Webinar recap: How to build relationships with developers?

Join our guest expert, Dustin Lehr, to learn how to earn developers' respect, introduce gamification, and get issues fixed in a security context.

Webinar recap: How to build relationships with developers?

All employees of any organization, and especially developers, are crucial to foster a culture focused on security. But how can a security team build good relationships with developers to create this sort of culture?

In our past webinar, security expert, Dustin Lehr, shares invaluable insights from his extensive experience in building effective security champion programs to empower individuals passionate about security.

This article outlines the best practices and strategies for establishing and maintaining such programs, ensuring that your organization remains secure while promoting a culture of continuous improvement and collaboration.

This article is based on the conversation with Dustin Lehr during a Webinar on building relationships with developers.

Watch the full webinar below:

Dustin Lehr's Background

Dustin Lehr is an accomplished software engineer turned information security leader. He is a co-founder, CPO, and CTO at Katilyst—a company dedicated to building a security program that incentivizes and rewards employees to take action and former Senior Director of Platform Security and Deputy CISO at Fivetran.

Dustin is the driving force behind the Security Champion Program Success Guide and possesses a wealth of experience in application security. With over 13 years of experience as a developer, his extensive experience in rolling out security initiatives and building relationships with developers makes him a valuable voice in the field of cybersecurity.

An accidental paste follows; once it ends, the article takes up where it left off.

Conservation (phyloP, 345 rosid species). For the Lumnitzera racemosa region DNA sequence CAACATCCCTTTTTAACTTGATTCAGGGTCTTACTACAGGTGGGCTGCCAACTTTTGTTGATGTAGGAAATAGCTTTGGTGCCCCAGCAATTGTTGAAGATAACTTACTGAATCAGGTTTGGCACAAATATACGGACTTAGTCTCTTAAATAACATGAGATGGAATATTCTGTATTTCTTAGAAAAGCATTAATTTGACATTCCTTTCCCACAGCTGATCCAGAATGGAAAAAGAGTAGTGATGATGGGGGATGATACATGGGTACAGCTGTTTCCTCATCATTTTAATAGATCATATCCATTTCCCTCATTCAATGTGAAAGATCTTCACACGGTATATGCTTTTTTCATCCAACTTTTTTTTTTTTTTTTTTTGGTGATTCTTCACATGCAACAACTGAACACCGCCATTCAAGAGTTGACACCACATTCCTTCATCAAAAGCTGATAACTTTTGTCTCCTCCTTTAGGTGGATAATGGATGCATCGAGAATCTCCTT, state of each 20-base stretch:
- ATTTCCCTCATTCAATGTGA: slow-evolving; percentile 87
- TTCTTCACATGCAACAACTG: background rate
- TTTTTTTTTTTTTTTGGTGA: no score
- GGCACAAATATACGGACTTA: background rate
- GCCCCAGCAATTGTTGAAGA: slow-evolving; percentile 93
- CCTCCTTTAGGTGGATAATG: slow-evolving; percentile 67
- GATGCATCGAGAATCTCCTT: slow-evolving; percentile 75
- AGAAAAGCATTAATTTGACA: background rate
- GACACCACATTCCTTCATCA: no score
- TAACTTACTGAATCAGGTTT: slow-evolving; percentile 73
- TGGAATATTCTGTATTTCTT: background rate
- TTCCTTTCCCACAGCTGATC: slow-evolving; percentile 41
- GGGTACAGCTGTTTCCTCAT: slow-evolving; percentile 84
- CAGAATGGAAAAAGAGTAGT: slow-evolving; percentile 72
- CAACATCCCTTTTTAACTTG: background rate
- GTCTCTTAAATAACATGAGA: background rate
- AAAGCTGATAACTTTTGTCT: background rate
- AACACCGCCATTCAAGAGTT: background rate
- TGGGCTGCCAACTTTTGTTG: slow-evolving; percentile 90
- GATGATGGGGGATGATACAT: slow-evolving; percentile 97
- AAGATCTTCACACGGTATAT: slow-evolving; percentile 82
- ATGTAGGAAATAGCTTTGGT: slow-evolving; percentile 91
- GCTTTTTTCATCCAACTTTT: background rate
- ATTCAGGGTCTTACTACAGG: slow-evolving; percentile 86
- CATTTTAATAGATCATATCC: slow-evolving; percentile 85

He is also a prominent community leader, heading the "Let's Talk Software Security" group.

Earning Developers' Respect

To earn developers' respect, it's crucial to understand their needs and concerns. Developers often operate within a social hierarchy, and respect must be earned through genuine effort and understanding.

“You do have to earn respect. It's not just given to you. You can't just sort of show up as a new person and expect everyone to say, 'Hey, welcome to the community.' It's more like, 'What are you doing here? How do you contribute?" - Dustin Lehr

Engaging with developers by learning their world, trying out coding languages, and understanding their frustrations can help build trust and respect. There is a chance you will need to work at understanding what the other party wants or needs, so this can take time and quite a significant amount of testing.

“It's a very simple thing to just get yourself more involved in the technical world and in the development world specifically by trying stuff. Go learn Python, go learn some initial language, and just play around with it." - Dustin Lehr

Effective Communication with Developers

Building effective relationships with developers involves listening and learning from them. Approaching them with humility and a willingness to learn can foster collaboration.

“I think building an effective relationship has a lot to do with just listening to other people and putting yourself out there. Maybe not coming in hot, coming in a little bit more humble and saying, 'I'm just trying to learn this. Can anybody help me?" - Dustin Lehr

It's essential to understand their systems, gather feedback, and design security programs that cater to their needs while incorporating best practices. Dustin highlighted that the best place to start would be listening. Learning the perspective of developers, learning their systems, having them lead you around and teach you their world.